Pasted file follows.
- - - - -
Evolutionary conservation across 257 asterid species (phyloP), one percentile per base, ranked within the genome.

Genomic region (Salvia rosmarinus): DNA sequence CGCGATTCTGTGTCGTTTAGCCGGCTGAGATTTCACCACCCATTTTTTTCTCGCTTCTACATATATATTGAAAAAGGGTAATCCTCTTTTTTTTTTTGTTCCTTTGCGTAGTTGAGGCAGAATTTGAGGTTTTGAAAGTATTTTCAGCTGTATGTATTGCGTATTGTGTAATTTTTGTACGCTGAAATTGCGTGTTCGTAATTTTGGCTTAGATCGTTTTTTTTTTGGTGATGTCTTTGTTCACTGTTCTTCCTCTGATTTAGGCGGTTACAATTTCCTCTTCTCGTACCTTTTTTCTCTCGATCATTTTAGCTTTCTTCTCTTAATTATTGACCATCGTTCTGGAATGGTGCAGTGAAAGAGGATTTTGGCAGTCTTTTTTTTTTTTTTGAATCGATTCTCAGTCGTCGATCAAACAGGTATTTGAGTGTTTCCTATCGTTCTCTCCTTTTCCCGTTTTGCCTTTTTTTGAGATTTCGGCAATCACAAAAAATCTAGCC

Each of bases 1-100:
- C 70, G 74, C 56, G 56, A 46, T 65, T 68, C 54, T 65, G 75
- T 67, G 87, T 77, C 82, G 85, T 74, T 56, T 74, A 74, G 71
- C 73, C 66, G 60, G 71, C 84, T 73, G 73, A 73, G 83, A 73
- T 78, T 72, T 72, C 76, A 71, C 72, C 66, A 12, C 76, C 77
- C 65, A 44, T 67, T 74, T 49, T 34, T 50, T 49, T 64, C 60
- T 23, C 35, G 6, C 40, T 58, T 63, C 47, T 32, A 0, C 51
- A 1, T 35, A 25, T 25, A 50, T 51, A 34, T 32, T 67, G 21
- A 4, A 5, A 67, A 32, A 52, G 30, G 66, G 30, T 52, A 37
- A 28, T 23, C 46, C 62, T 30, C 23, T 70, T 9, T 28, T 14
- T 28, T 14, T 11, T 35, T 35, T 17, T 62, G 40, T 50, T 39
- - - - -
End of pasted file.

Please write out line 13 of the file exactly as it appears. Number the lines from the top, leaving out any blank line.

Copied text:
- T 28, T 14, T 11, T 35, T 35, T 17, T 62, G 40, T 50, T 39